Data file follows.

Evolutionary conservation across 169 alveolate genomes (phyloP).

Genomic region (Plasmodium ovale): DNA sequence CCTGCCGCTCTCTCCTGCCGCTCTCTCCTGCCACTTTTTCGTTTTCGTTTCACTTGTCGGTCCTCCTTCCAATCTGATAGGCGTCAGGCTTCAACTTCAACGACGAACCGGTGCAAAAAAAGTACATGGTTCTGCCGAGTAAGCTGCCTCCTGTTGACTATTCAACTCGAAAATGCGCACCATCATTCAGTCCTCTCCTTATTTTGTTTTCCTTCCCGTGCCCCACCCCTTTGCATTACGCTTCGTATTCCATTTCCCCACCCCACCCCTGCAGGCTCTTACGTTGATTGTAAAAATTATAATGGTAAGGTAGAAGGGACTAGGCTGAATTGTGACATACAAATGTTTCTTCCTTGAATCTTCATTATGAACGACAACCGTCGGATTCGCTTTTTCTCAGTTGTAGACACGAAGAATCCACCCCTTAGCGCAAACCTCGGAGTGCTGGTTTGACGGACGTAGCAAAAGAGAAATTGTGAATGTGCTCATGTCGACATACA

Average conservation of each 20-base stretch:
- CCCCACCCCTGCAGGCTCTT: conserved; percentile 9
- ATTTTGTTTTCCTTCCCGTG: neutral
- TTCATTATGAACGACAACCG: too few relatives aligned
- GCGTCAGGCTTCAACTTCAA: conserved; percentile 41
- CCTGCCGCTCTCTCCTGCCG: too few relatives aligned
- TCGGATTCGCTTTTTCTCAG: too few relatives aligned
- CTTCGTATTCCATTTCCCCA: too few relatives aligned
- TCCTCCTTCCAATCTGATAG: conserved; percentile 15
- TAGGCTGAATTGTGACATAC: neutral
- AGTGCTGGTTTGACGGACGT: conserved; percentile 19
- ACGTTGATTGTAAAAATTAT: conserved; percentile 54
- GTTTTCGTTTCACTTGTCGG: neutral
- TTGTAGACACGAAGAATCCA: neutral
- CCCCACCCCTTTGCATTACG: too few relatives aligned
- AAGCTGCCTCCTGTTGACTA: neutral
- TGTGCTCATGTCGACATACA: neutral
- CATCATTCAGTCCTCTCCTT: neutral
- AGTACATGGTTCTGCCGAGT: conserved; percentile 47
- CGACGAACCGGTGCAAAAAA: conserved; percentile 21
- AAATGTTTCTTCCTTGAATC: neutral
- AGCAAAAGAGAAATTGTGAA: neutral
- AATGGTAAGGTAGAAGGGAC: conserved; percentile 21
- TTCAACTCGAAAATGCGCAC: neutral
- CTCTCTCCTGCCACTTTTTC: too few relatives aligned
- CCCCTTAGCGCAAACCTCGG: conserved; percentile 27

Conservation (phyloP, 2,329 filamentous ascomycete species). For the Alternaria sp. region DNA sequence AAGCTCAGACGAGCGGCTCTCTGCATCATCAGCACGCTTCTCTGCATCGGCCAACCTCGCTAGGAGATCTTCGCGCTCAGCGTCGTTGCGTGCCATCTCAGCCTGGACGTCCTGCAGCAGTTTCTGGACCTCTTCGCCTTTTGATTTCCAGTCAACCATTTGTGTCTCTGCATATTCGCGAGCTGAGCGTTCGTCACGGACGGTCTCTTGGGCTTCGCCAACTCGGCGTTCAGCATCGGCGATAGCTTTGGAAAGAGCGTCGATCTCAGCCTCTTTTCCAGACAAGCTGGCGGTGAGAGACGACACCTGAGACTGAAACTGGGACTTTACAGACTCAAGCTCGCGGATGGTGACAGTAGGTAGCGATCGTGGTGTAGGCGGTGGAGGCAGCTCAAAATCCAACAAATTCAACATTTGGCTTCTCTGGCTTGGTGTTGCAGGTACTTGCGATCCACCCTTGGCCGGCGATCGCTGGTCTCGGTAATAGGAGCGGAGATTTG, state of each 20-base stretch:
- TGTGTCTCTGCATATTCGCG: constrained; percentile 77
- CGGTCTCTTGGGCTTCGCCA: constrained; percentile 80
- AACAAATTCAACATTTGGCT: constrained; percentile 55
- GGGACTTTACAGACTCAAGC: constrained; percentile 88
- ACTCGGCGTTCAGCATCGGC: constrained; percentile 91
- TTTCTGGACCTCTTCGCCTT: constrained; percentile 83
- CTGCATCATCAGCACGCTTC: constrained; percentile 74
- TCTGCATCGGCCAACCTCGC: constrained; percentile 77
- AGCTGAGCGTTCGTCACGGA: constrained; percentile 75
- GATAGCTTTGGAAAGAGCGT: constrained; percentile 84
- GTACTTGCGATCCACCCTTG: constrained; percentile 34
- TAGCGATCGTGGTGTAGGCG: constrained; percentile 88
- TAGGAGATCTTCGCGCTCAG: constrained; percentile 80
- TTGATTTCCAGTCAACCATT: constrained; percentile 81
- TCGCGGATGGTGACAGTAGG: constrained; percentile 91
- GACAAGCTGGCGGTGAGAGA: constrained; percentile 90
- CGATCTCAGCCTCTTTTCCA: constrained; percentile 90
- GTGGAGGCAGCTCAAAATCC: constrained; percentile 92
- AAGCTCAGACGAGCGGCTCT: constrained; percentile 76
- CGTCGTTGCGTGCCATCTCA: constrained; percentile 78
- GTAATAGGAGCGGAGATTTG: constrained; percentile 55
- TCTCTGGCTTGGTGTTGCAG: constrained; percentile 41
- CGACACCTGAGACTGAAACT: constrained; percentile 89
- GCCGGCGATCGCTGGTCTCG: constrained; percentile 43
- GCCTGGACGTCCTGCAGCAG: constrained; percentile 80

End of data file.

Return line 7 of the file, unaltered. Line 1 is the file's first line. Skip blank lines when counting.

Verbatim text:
- GCGTCAGGCTTCAACTTCAA: conserved; percentile 41